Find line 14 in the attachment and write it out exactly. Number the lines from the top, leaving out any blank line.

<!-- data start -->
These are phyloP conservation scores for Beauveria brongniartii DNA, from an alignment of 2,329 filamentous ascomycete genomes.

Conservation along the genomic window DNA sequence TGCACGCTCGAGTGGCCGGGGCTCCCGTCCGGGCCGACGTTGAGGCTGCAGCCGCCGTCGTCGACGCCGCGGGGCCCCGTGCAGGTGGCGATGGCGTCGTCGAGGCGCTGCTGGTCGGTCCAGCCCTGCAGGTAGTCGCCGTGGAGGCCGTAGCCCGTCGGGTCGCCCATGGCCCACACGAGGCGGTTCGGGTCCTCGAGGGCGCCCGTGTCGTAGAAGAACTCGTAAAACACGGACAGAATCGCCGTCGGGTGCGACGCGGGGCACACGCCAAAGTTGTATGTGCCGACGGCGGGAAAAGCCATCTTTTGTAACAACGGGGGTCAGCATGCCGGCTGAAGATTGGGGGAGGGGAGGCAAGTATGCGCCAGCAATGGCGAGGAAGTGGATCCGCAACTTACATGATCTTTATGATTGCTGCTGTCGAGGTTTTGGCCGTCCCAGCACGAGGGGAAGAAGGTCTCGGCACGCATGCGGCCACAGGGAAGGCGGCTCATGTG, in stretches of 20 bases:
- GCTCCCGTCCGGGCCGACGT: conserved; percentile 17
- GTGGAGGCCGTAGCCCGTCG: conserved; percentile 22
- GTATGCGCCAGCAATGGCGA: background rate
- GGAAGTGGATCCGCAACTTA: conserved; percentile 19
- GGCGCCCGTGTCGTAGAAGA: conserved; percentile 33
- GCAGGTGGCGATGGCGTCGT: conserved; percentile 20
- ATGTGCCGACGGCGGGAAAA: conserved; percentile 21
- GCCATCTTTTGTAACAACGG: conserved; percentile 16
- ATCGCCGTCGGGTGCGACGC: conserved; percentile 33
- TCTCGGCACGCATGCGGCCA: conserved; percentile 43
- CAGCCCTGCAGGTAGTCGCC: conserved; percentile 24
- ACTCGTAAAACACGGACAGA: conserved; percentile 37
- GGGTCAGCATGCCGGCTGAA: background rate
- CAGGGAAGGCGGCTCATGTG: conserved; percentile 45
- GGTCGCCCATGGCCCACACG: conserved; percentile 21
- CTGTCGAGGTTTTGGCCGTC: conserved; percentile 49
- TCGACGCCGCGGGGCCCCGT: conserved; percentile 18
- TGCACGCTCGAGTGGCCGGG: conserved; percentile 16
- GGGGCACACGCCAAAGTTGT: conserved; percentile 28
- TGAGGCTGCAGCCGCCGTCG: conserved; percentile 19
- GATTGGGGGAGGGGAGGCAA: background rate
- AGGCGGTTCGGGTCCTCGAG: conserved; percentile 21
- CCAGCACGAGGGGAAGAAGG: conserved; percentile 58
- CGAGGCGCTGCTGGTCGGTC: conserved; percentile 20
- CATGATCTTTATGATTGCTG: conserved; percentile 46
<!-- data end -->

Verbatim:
- ACTCGTAAAACACGGACAGA: conserved; percentile 37